— Nina Perez (@AuthorNinaPerez) December 14, 2017
Wow. Ok I’m bad with words. i admit that. But you, Queen, are an eloquent Goddess and are TOTALLY getting the point. Just wow. Well said 👏🏾👏🏾👏🏾 https://t.co/RY5XFyA9fC
— Alexandra Shipp (@AlexShipppp) December 15, 2017
While Storm’s lineage consists of an African mother and an African-American father, Halle Berry and Alexandra Shipp (both actresses with a white mother and African-American father) have played her on the big screen. This has led to Storm being lighter-skinned in the films.
As someone who isn’t American, I’m still able to see colorism issues when I consume Western media. There are still people out there who argue that Halle got her Oscar win and became a well-known black actress because she’s more palatable for the white audience. Furthermore, people argue that she, like other similar actresses of color (Shipp, Zendaya, etc.), are on our TV and movie screens due to having features that are more ‘white-friendly.’ On the other hand, darker-skinned actresses like Oscar-winner Lupita Nyong’o are still waiting for an opportunity to lead a film.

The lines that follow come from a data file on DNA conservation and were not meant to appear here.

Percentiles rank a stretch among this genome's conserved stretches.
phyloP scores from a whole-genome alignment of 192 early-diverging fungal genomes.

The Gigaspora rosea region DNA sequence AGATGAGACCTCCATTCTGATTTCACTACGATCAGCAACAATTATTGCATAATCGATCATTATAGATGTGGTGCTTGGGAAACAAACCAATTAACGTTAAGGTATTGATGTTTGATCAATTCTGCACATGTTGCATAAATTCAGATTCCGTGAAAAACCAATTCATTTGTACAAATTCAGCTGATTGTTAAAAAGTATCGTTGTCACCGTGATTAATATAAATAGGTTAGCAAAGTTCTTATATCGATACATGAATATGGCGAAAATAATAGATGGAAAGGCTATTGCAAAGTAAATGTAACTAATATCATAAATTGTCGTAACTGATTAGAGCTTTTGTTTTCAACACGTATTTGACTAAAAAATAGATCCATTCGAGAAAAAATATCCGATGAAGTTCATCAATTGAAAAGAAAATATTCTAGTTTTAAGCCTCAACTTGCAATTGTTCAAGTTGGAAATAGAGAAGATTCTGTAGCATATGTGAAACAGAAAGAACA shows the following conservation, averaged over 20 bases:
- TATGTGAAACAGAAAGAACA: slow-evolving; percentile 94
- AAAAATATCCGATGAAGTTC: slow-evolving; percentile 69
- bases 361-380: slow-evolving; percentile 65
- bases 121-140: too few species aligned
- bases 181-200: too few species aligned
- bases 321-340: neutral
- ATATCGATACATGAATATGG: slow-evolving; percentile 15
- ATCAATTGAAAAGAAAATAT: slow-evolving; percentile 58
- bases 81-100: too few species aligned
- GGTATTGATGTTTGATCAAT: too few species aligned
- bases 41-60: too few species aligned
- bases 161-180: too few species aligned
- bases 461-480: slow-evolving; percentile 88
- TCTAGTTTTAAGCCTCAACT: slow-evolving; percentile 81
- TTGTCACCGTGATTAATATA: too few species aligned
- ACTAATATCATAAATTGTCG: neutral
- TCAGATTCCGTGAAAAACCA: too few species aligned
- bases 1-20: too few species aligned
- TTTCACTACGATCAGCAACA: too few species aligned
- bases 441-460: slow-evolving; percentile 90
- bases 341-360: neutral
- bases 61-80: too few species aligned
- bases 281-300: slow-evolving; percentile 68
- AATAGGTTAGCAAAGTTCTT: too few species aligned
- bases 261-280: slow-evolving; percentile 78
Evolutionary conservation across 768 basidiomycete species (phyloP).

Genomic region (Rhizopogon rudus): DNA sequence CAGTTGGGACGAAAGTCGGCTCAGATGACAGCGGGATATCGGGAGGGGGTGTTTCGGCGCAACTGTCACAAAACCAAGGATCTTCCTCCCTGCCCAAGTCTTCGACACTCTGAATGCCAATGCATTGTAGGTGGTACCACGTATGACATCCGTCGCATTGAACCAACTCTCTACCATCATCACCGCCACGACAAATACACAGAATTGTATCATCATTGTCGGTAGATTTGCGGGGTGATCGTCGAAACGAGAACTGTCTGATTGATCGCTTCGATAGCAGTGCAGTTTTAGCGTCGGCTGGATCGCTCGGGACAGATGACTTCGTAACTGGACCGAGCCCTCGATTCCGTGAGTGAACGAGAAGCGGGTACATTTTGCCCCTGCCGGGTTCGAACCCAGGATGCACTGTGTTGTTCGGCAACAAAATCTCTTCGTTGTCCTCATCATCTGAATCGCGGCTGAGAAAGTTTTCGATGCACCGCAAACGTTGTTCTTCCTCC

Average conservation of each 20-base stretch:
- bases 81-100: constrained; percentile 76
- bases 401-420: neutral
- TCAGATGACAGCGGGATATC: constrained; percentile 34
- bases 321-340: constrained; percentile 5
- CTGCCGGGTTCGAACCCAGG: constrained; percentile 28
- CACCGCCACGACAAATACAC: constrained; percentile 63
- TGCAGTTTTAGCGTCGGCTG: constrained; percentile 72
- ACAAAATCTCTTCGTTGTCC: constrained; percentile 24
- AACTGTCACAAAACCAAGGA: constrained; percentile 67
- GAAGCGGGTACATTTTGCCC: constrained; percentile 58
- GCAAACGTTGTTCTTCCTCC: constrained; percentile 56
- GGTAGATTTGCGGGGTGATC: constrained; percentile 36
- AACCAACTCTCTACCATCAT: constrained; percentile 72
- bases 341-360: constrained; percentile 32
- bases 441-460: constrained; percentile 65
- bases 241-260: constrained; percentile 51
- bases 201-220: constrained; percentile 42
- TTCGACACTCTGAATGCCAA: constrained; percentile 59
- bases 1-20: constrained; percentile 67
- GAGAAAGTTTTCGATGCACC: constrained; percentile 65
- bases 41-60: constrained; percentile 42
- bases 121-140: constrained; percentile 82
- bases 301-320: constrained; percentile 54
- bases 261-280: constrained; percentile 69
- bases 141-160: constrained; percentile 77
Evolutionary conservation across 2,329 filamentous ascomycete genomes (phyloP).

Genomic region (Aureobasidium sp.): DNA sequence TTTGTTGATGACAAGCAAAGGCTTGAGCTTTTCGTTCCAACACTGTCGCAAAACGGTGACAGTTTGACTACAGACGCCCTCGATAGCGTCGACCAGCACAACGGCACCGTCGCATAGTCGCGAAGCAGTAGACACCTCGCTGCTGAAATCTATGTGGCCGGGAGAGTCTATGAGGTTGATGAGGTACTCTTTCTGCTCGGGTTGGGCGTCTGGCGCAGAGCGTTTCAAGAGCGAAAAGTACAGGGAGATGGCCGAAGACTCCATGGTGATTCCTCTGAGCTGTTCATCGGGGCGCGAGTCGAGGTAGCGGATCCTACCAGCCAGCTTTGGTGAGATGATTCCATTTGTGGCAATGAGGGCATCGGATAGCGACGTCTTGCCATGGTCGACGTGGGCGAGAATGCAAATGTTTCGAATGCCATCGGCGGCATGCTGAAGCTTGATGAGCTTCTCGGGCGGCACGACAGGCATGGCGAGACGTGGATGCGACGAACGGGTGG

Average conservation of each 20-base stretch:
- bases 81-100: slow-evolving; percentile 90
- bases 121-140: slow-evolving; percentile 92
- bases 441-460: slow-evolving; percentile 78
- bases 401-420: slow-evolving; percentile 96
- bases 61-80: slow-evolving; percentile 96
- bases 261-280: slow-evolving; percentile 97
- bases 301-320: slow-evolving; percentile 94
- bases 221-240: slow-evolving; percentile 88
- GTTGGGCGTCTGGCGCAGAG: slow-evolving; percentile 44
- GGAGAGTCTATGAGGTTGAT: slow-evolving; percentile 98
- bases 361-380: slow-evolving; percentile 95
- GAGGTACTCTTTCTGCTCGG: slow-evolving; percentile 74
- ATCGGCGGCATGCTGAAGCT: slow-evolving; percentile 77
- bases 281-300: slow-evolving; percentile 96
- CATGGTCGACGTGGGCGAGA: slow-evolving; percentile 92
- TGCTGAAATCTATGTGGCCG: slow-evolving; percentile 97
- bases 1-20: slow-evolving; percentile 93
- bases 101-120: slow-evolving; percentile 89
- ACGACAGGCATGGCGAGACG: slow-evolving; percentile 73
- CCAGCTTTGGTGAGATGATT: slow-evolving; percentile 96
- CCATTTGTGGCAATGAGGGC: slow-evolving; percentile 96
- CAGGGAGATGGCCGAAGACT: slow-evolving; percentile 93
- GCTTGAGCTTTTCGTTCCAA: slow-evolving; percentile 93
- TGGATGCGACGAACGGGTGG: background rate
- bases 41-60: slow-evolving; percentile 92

Now, I’m not ignoring the struggles that lighter-skinned actresses have to face to make a name for themselves in the industry. However, I do agree with ‘The Root’ about there being a level of privilege involved and the issue of colorism.
Coming to Pakistan, even here you can see media showcasing fair-skinned actresses for their beauty in films, television, modeling, etc. Furthermore, there are numerous advertisements talking about beauty products that can make your skin fairer to achieve a standard of ‘Western’ beauty.
As someone who falls under the fairer-spectrum, due to being half-Kashmiri from my mother’s side (a race known in history for their European looks), I have experienced life (both struggles and privilege) a bit differently than my darker skinned siblings, who are also half-Kashmiri but you know, genetics.
Some examples include: